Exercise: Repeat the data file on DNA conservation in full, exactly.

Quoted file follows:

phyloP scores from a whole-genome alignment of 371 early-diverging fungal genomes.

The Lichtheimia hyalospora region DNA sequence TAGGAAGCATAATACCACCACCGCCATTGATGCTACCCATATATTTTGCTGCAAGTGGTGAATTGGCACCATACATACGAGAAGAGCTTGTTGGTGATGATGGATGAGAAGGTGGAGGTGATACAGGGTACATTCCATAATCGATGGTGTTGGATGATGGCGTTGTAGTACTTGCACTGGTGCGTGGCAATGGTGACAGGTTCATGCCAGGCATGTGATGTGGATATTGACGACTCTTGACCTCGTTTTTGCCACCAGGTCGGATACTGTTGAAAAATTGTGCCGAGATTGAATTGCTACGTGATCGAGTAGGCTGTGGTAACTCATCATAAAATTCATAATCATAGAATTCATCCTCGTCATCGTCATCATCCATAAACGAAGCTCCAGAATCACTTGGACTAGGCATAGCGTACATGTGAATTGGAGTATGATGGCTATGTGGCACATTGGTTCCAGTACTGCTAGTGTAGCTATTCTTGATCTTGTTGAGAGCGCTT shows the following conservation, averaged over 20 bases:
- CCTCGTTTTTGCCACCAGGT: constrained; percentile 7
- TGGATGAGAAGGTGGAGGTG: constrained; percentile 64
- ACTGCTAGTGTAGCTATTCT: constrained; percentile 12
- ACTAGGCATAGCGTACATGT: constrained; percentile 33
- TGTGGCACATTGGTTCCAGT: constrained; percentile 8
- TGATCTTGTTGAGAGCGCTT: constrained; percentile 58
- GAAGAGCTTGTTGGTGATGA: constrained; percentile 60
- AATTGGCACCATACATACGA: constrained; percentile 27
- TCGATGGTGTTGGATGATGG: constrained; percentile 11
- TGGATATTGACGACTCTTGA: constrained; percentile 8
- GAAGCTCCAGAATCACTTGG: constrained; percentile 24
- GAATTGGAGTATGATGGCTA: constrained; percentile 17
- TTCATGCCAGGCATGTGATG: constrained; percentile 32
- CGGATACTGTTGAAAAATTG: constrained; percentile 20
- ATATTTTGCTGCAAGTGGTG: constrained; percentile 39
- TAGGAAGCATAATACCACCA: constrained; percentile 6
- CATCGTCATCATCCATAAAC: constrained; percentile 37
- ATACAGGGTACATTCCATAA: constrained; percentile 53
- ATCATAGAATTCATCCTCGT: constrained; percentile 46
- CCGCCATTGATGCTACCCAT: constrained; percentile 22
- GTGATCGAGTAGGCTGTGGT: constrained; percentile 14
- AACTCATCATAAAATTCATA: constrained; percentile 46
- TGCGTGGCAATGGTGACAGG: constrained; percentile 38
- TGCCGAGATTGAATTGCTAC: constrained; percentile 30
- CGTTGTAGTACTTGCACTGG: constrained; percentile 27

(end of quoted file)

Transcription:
phyloP scores from a whole-genome alignment of 371 early-diverging fungal genomes.

The Lichtheimia hyalospora region DNA sequence TAGGAAGCATAATACCACCACCGCCATTGATGCTACCCATATATTTTGCTGCAAGTGGTGAATTGGCACCATACATACGAGAAGAGCTTGTTGGTGATGATGGATGAGAAGGTGGAGGTGATACAGGGTACATTCCATAATCGATGGTGTTGGATGATGGCGTTGTAGTACTTGCACTGGTGCGTGGCAATGGTGACAGGTTCATGCCAGGCATGTGATGTGGATATTGACGACTCTTGACCTCGTTTTTGCCACCAGGTCGGATACTGTTGAAAAATTGTGCCGAGATTGAATTGCTACGTGATCGAGTAGGCTGTGGTAACTCATCATAAAATTCATAATCATAGAATTCATCCTCGTCATCGTCATCATCCATAAACGAAGCTCCAGAATCACTTGGACTAGGCATAGCGTACATGTGAATTGGAGTATGATGGCTATGTGGCACATTGGTTCCAGTACTGCTAGTGTAGCTATTCTTGATCTTGTTGAGAGCGCTT shows the following conservation, averaged over 20 bases:
- CCTCGTTTTTGCCACCAGGT: constrained; percentile 7
- TGGATGAGAAGGTGGAGGTG: constrained; percentile 64
- ACTGCTAGTGTAGCTATTCT: constrained; percentile 12
- ACTAGGCATAGCGTACATGT: constrained; percentile 33
- TGTGGCACATTGGTTCCAGT: constrained; percentile 8
- TGATCTTGTTGAGAGCGCTT: constrained; percentile 58
- GAAGAGCTTGTTGGTGATGA: constrained; percentile 60
- AATTGGCACCATACATACGA: constrained; percentile 27
- TCGATGGTGTTGGATGATGG: constrained; percentile 11
- TGGATATTGACGACTCTTGA: constrained; percentile 8
- GAAGCTCCAGAATCACTTGG: constrained; percentile 24
- GAATTGGAGTATGATGGCTA: constrained; percentile 17
- TTCATGCCAGGCATGTGATG: constrained; percentile 32
- CGGATACTGTTGAAAAATTG: constrained; percentile 20
- ATATTTTGCTGCAAGTGGTG: constrained; percentile 39
- TAGGAAGCATAATACCACCA: constrained; percentile 6
- CATCGTCATCATCCATAAAC: constrained; percentile 37
- ATACAGGGTACATTCCATAA: constrained; percentile 53
- ATCATAGAATTCATCCTCGT: constrained; percentile 46
- CCGCCATTGATGCTACCCAT: constrained; percentile 22
- GTGATCGAGTAGGCTGTGGT: constrained; percentile 14
- AACTCATCATAAAATTCATA: constrained; percentile 46
- TGCGTGGCAATGGTGACAGG: constrained; percentile 38
- TGCCGAGATTGAATTGCTAC: constrained; percentile 30
- CGTTGTAGTACTTGCACTGG: constrained; percentile 27